Saudi-Iraq football match in Basra kicks off new era

Iraqi national football team players take part in a training session on Feb. 27, 2018 in the city of Basra a day ahead of their friendly match against Saudi (Arabia.Haidarr Mohammed Ali/AFP)
Updated 28 February 2018
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Saudi-Iraq football match in Basra kicks off new era

Saudi Arabia will today play their first football match in Iraq for almost four decades in a historic meeting in Basra.

The game in the 60,000-seat stadium in Basra Sports City sends a defiant message after the defeat of Daesh and highlights Saudi Arabia’s rapidly improving relations with Baghdad.

The match is also of great importance for Iraqi football. The friendly is a rare international played on Iraqi soil. The country has not played full internationals at home since its 1990 invasion of Kuwait.

The last time the two teams met in Iraq was in Baghdad in April 1979. Iran was in the throes of its revolution, and in little over a year Iraq was plunged into the horrors of the Iran-Iraq war.

In Basra, a mood of excitement has swept the city with the arrival of the Green Falcons, who have qualified for the 2018 World Cup.

“For us, seeing Arab teams play in Basra was a dream,” Ammar Kitan, 56, who works for the city council, told AFP.

This dream “is not only important for Basra but for all Iraq,” said Ahmed Massoud, a 25-year-old student, because “this match against a team that goes to the World Cup will help lift the (FIFA) ban and prove that the city is safe.”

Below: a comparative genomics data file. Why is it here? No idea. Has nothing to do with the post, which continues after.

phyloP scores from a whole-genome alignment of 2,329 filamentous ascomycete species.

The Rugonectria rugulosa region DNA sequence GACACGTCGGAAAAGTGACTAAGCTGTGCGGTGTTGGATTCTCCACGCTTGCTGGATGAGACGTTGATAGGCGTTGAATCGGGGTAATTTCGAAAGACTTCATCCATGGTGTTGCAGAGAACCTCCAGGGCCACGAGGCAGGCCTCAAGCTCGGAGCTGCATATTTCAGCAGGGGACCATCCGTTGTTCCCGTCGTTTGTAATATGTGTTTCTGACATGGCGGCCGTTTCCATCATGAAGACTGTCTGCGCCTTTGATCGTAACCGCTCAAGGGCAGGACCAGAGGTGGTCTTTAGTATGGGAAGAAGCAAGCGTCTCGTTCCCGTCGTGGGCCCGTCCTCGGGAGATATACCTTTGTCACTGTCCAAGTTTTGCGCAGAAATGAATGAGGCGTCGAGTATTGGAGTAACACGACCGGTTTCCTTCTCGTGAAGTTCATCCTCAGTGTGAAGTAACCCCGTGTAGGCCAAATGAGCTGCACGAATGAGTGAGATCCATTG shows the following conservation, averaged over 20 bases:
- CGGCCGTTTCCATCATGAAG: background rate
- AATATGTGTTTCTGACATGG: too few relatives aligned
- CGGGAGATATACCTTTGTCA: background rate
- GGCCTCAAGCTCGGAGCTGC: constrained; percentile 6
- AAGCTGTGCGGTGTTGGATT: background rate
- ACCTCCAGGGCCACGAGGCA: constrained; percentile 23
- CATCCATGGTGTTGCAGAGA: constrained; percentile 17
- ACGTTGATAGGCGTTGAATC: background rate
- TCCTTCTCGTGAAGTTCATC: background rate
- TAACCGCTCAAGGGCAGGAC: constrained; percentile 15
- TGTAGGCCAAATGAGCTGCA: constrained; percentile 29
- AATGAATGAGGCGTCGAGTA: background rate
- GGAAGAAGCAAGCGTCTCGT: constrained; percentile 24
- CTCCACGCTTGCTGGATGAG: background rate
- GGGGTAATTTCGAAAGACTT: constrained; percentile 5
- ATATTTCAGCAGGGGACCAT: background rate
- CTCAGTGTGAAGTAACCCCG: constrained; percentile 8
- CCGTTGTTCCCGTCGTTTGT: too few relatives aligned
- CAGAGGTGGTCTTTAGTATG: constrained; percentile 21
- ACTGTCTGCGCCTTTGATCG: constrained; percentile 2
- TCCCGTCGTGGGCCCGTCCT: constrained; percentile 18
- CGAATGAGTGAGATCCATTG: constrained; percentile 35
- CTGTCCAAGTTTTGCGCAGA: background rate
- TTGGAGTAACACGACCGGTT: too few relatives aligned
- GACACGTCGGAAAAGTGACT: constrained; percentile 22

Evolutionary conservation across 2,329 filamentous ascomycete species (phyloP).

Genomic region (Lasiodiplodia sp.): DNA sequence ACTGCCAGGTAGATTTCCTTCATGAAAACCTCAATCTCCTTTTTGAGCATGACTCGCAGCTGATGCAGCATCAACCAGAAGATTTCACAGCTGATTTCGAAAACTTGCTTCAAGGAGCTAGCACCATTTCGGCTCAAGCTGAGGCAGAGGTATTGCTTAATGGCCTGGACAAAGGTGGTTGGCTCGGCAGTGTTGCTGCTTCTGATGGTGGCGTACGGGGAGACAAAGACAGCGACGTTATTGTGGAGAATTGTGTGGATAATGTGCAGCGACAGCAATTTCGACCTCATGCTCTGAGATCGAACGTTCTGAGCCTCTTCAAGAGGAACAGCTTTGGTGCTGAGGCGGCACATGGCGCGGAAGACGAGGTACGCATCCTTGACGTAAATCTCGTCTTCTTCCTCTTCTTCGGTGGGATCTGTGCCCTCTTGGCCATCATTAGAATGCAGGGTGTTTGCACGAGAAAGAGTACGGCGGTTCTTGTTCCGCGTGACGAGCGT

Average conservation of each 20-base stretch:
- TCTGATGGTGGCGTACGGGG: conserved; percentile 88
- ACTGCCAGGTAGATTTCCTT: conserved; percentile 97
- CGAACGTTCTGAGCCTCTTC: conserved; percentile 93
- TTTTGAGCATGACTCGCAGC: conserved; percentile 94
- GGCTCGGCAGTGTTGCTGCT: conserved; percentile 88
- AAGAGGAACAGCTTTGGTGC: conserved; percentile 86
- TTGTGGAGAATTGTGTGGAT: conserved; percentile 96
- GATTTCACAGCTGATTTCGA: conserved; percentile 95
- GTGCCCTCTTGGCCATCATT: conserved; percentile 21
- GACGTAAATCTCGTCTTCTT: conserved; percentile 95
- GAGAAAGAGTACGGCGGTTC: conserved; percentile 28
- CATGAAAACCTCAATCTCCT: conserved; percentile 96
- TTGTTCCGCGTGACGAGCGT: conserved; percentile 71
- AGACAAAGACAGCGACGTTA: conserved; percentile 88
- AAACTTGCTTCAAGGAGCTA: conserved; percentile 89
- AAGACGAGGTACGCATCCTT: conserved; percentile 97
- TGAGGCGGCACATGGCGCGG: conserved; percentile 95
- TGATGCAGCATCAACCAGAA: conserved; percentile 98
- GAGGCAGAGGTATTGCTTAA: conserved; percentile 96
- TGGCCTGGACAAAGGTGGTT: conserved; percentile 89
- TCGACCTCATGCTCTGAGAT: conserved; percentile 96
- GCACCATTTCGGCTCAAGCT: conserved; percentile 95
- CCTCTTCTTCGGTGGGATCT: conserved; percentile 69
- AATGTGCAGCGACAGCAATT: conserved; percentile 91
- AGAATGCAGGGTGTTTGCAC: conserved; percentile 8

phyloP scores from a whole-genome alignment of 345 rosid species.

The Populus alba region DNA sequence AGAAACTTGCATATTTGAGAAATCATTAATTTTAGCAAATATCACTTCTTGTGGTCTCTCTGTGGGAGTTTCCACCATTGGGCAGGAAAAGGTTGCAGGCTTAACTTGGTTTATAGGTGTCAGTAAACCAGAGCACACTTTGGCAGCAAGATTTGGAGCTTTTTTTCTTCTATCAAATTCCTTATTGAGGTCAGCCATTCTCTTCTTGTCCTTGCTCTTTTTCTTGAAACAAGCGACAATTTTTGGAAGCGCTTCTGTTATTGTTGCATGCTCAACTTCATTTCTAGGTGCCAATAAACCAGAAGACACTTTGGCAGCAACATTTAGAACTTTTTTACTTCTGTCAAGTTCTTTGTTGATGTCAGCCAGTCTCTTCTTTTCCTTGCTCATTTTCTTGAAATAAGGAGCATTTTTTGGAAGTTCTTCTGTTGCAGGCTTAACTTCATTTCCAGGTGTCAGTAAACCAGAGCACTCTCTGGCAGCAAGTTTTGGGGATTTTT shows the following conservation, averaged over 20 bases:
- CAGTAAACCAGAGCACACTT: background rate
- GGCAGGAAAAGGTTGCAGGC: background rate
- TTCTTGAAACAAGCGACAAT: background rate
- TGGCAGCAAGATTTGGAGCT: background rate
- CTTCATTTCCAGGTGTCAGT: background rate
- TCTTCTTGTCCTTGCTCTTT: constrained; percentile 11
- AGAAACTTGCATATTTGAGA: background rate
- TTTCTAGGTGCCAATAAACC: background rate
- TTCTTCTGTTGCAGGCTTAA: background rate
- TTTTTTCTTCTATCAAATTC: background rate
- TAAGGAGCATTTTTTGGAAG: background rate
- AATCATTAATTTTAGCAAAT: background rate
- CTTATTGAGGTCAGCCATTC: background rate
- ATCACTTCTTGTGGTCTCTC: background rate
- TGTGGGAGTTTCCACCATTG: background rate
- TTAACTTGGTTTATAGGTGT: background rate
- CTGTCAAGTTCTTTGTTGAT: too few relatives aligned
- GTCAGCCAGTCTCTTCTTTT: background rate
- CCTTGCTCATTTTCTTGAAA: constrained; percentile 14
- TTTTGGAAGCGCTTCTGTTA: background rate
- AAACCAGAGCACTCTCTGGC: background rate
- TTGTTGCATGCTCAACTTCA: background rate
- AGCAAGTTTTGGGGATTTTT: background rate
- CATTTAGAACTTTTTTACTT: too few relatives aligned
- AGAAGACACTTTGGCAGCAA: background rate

Former Iraq coach Jorvan Vieira told Arab News that the match represents a “very important moment” for football in the country.

“Saudi Arabia is a big, influential country in the region — both in football and politics — and their national team is very well respected.

“This kind of match against a strong team like Saudi Arabia will raise the profile and hopefully help FIFA see that competitive matches should be considered again.”

The authorities have said they will hand out hundreds of Saudi green flags in the run-up to kick-off.

Residents of the city have also launched a social media campaign welcoming the Saudi players called “Greens, you’re at home!”

For the Saudi team, coming from a 3-0 win against Moldova in Jeddah on Monday, the match will offer the chance to right the wrongs of 39 years ago. That match ended with a 2-0 victory for Iraq.


UN rushes aid to hunger-stricken Yemeni district

Updated 14 min 25 sec ago
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UN rushes aid to hunger-stricken Yemeni district

  • The aid push was directed at a district called Aslam where earlier this month some families were found eating leaves to survive
  • Getting relief to those in need has been complicated because international agencies are required to work from lists that are often compiled by local Houthi authorities
CAIRO: The UN and individual donors are rushing food to a desperate corner of northern Yemen where starving villagers were found to be living off leaves. Aid officials are searching for ways to ensure aid reaches those in need amid alarm that the country’s hunger crisis is worsening beyond the relief effort’s already strained capabilities.
The aid push was directed at a district called Aslam where earlier this month The Associated Press found some families eating leaves. But in a sign of the difficulties in tracking Yemen’s near-famine, conditions appeared to be as bad or worse in a neighboring district, Khayran Al-Maharraq.
On a recent day, Shouib Sakaf buried his 3-year-old daughter, Zaifa, the fifth child known to have died in the district this year from malnutrition-related illness. Sakaf prayed over a grave marked by piles of stones and tangled, dry branches from the surrounding mountain shrubs.